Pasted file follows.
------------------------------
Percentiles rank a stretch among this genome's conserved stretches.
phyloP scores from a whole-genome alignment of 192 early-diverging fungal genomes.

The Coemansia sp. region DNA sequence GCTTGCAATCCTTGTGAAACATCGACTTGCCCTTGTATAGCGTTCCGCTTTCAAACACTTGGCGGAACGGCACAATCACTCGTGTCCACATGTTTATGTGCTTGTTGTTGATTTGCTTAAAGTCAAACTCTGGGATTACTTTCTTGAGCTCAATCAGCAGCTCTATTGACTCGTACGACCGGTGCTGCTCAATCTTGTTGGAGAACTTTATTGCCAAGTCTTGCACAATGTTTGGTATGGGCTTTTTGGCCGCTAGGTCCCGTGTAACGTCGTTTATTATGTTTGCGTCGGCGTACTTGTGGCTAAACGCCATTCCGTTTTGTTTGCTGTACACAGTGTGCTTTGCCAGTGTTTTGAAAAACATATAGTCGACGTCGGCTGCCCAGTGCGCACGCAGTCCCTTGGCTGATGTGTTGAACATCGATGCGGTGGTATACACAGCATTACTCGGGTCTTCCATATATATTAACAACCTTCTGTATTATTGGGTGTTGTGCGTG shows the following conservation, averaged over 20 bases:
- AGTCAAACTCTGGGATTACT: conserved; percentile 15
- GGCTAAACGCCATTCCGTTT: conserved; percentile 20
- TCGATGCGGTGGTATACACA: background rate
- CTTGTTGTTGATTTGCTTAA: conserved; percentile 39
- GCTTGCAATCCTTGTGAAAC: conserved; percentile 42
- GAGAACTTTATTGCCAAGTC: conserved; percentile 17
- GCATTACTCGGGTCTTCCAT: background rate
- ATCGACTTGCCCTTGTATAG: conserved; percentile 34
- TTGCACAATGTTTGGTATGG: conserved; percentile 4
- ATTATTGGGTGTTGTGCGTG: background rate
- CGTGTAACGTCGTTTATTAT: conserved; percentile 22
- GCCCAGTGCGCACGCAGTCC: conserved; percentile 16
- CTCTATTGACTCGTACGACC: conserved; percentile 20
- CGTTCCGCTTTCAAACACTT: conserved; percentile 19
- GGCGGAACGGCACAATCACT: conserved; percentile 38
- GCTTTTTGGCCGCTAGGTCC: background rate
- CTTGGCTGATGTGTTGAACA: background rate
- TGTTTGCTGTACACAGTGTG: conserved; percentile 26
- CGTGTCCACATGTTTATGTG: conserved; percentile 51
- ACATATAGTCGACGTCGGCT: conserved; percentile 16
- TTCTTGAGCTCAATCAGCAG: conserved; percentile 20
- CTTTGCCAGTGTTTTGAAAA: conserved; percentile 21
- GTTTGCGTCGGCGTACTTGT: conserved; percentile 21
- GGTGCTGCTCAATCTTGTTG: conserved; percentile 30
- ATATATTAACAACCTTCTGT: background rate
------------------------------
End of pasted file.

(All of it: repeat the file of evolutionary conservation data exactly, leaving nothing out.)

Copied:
Percentiles rank a stretch among this genome's conserved stretches.
phyloP scores from a whole-genome alignment of 192 early-diverging fungal genomes.

The Coemansia sp. region DNA sequence GCTTGCAATCCTTGTGAAACATCGACTTGCCCTTGTATAGCGTTCCGCTTTCAAACACTTGGCGGAACGGCACAATCACTCGTGTCCACATGTTTATGTGCTTGTTGTTGATTTGCTTAAAGTCAAACTCTGGGATTACTTTCTTGAGCTCAATCAGCAGCTCTATTGACTCGTACGACCGGTGCTGCTCAATCTTGTTGGAGAACTTTATTGCCAAGTCTTGCACAATGTTTGGTATGGGCTTTTTGGCCGCTAGGTCCCGTGTAACGTCGTTTATTATGTTTGCGTCGGCGTACTTGTGGCTAAACGCCATTCCGTTTTGTTTGCTGTACACAGTGTGCTTTGCCAGTGTTTTGAAAAACATATAGTCGACGTCGGCTGCCCAGTGCGCACGCAGTCCCTTGGCTGATGTGTTGAACATCGATGCGGTGGTATACACAGCATTACTCGGGTCTTCCATATATATTAACAACCTTCTGTATTATTGGGTGTTGTGCGTG shows the following conservation, averaged over 20 bases:
- AGTCAAACTCTGGGATTACT: conserved; percentile 15
- GGCTAAACGCCATTCCGTTT: conserved; percentile 20
- TCGATGCGGTGGTATACACA: background rate
- CTTGTTGTTGATTTGCTTAA: conserved; percentile 39
- GCTTGCAATCCTTGTGAAAC: conserved; percentile 42
- GAGAACTTTATTGCCAAGTC: conserved; percentile 17
- GCATTACTCGGGTCTTCCAT: background rate
- ATCGACTTGCCCTTGTATAG: conserved; percentile 34
- TTGCACAATGTTTGGTATGG: conserved; percentile 4
- ATTATTGGGTGTTGTGCGTG: background rate
- CGTGTAACGTCGTTTATTAT: conserved; percentile 22
- GCCCAGTGCGCACGCAGTCC: conserved; percentile 16
- CTCTATTGACTCGTACGACC: conserved; percentile 20
- CGTTCCGCTTTCAAACACTT: conserved; percentile 19
- GGCGGAACGGCACAATCACT: conserved; percentile 38
- GCTTTTTGGCCGCTAGGTCC: background rate
- CTTGGCTGATGTGTTGAACA: background rate
- TGTTTGCTGTACACAGTGTG: conserved; percentile 26
- CGTGTCCACATGTTTATGTG: conserved; percentile 51
- ACATATAGTCGACGTCGGCT: conserved; percentile 16
- TTCTTGAGCTCAATCAGCAG: conserved; percentile 20
- CTTTGCCAGTGTTTTGAAAA: conserved; percentile 21
- GTTTGCGTCGGCGTACTTGT: conserved; percentile 21
- GGTGCTGCTCAATCTTGTTG: conserved; percentile 30
- ATATATTAACAACCTTCTGT: background rate